Good News For Sailors: High Tech Lasers Could Replace Needle Guns

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Handheld laser cleaning tool stripping rust (file image courtesy USAF)

Published Dec 23, 2020 7:01 PM by The Maritime Executive

The U.S. Navy is testing out a new solution to the age-old problem of prepping for painting. Instead of chipping, sandblasting or hydroblasting, it is adopting technology from the aerospace sector: laser ablation. 

Teams at Puget Sound Naval Shipyard are already using a laser paint stripping system that was originally developed by Missouri-based tech company Adapt Laser for use on aircraft components. The device peels off rust, paint, oil and other contaminants without leaving any residue or damaging the substrate. Instead of a dust of chips, rust and blasting grit on the surface, it leaves clean and ready-to-paint bare steel, according to the Navy. 

7th Fleet's shipyard at Yokosuka (Ship Repair Facility and Japan Regional Maintenance Center, or SRF-JRMC) is looking at bringing laser ablation into its yard in order to improve conditions for its workforce and accelerate its workflow. When considering prep time, the stripping process and post-stripping cleanup, laser ablation may be faster than some traditional surface preparation processes, according to Naval Sea Systems Command (NAVSEA). 

Naval Undersea Warfare Center Keyport and Puget Sound Naval Shipyard (PSNS) trialed the use of laser ablation aboard the aircraft carrier USS Carl Vinson in October 2019, and they were pleased with the results. “Laser ablation technology leaves a completely clean surface, and there is no additional need to use solvents or chemicals to remove any oils, grease, or other surface contaminants. [We can] use laser ablation technology [to] reduce exposure to harsh solvents or chemicals and improve worker ergonomics," said Scott Castro, general foreman for Shop 71, Painters Blasters and Tilesetters at PSNS.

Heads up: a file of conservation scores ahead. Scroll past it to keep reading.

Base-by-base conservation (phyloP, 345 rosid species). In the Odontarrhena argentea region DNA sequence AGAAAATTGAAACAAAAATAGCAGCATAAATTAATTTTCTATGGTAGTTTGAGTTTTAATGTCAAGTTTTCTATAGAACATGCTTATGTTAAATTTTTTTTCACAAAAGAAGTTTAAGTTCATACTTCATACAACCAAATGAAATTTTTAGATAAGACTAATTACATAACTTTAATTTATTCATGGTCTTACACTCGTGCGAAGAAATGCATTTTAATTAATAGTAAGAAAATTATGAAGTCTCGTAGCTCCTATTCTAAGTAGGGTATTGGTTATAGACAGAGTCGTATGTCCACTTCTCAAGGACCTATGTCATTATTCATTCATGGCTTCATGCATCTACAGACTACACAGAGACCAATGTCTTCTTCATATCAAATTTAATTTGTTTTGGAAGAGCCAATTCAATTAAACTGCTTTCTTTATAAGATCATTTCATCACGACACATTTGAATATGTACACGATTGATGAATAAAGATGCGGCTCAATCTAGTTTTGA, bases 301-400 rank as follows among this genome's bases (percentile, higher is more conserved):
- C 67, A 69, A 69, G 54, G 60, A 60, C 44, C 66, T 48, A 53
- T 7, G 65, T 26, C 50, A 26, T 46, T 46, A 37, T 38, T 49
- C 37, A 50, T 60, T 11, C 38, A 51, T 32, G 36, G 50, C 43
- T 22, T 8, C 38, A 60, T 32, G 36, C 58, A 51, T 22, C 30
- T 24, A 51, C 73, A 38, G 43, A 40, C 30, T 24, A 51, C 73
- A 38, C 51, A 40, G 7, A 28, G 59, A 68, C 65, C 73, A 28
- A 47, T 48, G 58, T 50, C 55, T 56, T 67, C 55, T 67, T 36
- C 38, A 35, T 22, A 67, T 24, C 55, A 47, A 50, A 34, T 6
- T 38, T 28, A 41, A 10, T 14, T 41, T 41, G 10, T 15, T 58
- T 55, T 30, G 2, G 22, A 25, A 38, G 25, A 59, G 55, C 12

One area for future study: laser ablation creates new and different chemical reactions during the removal process, and these will need to be evaluated for air quality considerations, according to chemical engineer Dr. Kraig Frederickson of Naval Undersea Warfare Center Keyport.

Naval Sea Systems Command is testing laser ablation tools and preparing training materials to enable the system's adoption at other shipyards and maintenance centers, and it could one day be seen in use across the fleet. The first priority is on handheld applications that could eliminate needle guns for work in confined areas - good news indeed for any sailor.